Tuesday, 20 November 2012

#14 Brood Chamber

When we shot the last Futurescope 'Skep Head' we had been thinking more about the image of the traditional beehive or skep woven from coils of straw and the way in which when Paton's and Baldwin's owned this site they had used this image (in much the same way as the Co-operative has) as a symbol and emblem of industry as if the hive itself were by metaphorical extension a factory or even a society in which the hierarchies of role and function were imposed. I have blogged about this before so I won't do it again. It was also largely about the disconnection between the handmade and agricultural and the machined and designed environment in which people work at Lingfield Point.
As well as the skep 'helmet' we used in this picture we also commissioned two skeps to resemble as closely as possible the shape and form of the Paton's & Baldwin's logo. In an unstructured hive like this the bees make honeycomb that hangs in layers from the top where the queen sits and which eventually fills the skep. Because the skep was circular we had the idea that if bees made honey in it we might use the upturned skep in Futurescope. One thing was clear we wanted this to be a simple picture: Just basically of bees.

We discussed the project with Colin who keeps the bees at Lingfield Point and he agreed to try keeping the skep hive alongside the traditional box hives. Colin who knew very little about skeps did some research into it and found this fantastic film “Heathland Beekeeping”. The first in the series can be seen here: 

At his suggestion I went one day and built it a 'beebole' to sit in to shelter it from the weather and I persuaded David Chubb who made the skeps to be our advisor. We expected to be able to catch a swarm in April/May. As a back up I set up a second skep in Cumbria with local beekeeper and friend Neil Cruickshank. In both cases they managed to get bees in but did not manage to persuade them to stay and then it started raining, in fact, it rained from April to September in what must be possibly the wettest summer I remember. This is bad news for bees, the straw got soggy, the skep was retrieved and dried out and the experiment was not a success. Stand by - we are hoping to give it another go next year.

David Chubb Beekeper/Skepmaker

As we came towards the shoot for the last in Futurescope series this plan had come unstuck and so I spoke to Colin instead about photographing the existing bees and their hives. 

We got suited and booted and lifted the lid to look inside. 

With Colin’s help I began to look at the interior structure of the existing hives and I was struck by the way in which it closely resembled the buildings of Lingfield Point itself. Each chamber is like a filing cabinet loaded with suspension files, each file or frame is prepared with a wax base upon which the honeycomb can be built and the weight can be staggering. From below the hive looks a little bit like the fly tower of a traditional theatre. From above it looks a little bit like the floor of a nuclear reactor. I was struck by the model scale of this architecture.

In fact all the hives are in quite good health largely because Colin has been feeding glucose directly to the bees, supplementing the pollen upon which they would otherwise have fed. The surplus honey has been harvested and in preparation for winter only the brood chamber itself remained installed. So this then is the honey which is the bees' and the bees alone and upon which their survival depends. The wax and honey in the brood chamber is a small store of nutrients which the bees will use sustain them through the cold winter.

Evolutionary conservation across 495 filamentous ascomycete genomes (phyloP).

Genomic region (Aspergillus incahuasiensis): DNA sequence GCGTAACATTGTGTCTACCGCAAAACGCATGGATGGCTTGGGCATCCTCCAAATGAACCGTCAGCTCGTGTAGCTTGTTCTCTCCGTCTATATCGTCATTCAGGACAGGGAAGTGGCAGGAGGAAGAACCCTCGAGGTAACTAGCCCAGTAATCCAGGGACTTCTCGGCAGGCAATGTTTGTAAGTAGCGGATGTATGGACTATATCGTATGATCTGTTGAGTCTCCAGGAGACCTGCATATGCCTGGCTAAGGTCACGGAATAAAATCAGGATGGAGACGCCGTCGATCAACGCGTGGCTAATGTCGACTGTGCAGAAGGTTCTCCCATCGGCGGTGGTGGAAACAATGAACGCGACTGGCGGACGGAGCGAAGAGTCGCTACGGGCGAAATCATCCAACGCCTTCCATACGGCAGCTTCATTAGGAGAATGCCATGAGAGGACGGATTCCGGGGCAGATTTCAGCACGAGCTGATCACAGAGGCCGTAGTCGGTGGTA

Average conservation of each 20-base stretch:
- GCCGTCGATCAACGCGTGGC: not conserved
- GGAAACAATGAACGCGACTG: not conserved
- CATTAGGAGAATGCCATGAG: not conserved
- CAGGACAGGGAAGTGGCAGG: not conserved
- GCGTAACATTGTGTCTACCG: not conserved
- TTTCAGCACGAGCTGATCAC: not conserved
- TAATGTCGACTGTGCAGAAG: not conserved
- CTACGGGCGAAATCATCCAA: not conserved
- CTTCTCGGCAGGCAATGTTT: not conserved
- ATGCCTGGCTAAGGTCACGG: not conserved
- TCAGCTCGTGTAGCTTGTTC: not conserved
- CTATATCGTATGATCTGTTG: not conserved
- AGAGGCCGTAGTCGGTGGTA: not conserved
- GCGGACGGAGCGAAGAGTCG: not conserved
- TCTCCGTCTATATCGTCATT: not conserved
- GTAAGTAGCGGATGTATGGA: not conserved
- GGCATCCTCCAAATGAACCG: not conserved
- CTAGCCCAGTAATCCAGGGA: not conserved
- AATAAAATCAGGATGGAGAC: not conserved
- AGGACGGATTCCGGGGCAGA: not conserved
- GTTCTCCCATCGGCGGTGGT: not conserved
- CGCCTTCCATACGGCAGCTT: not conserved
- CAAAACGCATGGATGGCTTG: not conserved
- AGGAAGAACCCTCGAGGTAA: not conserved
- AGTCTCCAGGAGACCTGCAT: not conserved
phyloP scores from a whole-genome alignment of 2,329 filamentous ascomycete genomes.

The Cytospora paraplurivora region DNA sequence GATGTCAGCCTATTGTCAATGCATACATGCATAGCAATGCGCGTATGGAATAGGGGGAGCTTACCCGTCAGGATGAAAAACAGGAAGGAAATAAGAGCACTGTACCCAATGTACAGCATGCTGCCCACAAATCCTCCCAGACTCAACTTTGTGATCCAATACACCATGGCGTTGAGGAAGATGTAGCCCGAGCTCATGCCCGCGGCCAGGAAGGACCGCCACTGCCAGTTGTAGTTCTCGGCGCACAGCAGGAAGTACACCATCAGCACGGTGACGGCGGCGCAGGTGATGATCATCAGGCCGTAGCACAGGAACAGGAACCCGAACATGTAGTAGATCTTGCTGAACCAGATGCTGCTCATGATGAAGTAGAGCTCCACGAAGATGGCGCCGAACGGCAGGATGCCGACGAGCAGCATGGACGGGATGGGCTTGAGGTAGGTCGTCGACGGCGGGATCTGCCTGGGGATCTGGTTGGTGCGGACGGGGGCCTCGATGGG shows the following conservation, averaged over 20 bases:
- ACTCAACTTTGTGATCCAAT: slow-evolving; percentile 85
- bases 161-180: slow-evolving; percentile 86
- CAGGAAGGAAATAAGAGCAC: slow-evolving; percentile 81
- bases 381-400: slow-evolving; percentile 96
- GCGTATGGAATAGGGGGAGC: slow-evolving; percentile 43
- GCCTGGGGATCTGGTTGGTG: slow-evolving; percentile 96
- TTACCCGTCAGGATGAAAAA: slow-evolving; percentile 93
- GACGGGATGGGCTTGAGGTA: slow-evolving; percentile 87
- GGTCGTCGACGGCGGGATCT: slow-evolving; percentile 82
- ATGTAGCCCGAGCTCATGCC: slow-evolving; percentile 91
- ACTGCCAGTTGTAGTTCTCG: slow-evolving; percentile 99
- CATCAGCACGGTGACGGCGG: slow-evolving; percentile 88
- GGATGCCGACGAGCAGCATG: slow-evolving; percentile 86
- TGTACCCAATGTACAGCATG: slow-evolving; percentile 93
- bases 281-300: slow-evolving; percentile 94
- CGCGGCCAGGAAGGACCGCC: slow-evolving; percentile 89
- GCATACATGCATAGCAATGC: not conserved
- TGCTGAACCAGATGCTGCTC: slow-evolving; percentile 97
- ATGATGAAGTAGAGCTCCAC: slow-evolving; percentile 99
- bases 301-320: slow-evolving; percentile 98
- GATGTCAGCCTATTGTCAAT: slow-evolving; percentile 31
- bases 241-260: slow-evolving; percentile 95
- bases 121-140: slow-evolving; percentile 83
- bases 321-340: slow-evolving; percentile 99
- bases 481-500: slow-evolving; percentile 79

Throughout the year there have been media stories about the health of bees, bees that have experienced colony failure. Worried ecologists have pronounced the bees are dying, the end of the world has come and all sorts of people who know nothing about it are tweeting their concern, but here it is, bees die all the time, in fact one of the bees jobs is to take out the bodies of dead bees from the hives.  Another job is to mark and scent the routes the bees will take to the harvesting areas, drones harvest and pack the honeycomb while guards first take an interest in then attack anyone they deem to be a threat. In my case being chased into the path of an oncoming bus - that's one way of killing a man (much to Colin’s amusement). Its our management that is causing all this, if we looked after bees in a way that respected their needs and environment this wouldn't be happening but we won't so perhaps most of all we need to learn how to adapt to change ourselves.

These bees, Lingfield Point's bees, are Mediterranean in origin they are not native to the UK. There, where the climate would permit it, they would fly all the year round but here there is a direct relationship between the temperature of the hive and the activity of the bees. The bees communicate using chemicals and little dancing flight patterns. Instinctively they behave as a swarm as if they were one organism and to some extent when you look at them they look like a thick viscous liquid.

When we set up to photograph the bees we did it with theatre lights thanks to friends Quondam Theatre in Penrith. We opened the hives and bathed them in a wash of powerful light. 

The bees were active and curious but not hostile. We shot nearly 500 photographs of the hives from which there are some great images. But for the last series in Futurescope we settled on a crop from a simple image of the exposed brood chamber from above. It should, fingers crossed, go up on Friday.

Thanks to all at Marchday especially John Orchard and his staff and for this image Colin Hinde and the selection of friends who loan kit and expertise to make things happen Quondam, David Chubb, Smoky Jo, John Hayes at Service Graphics and Neil Cruikshank.

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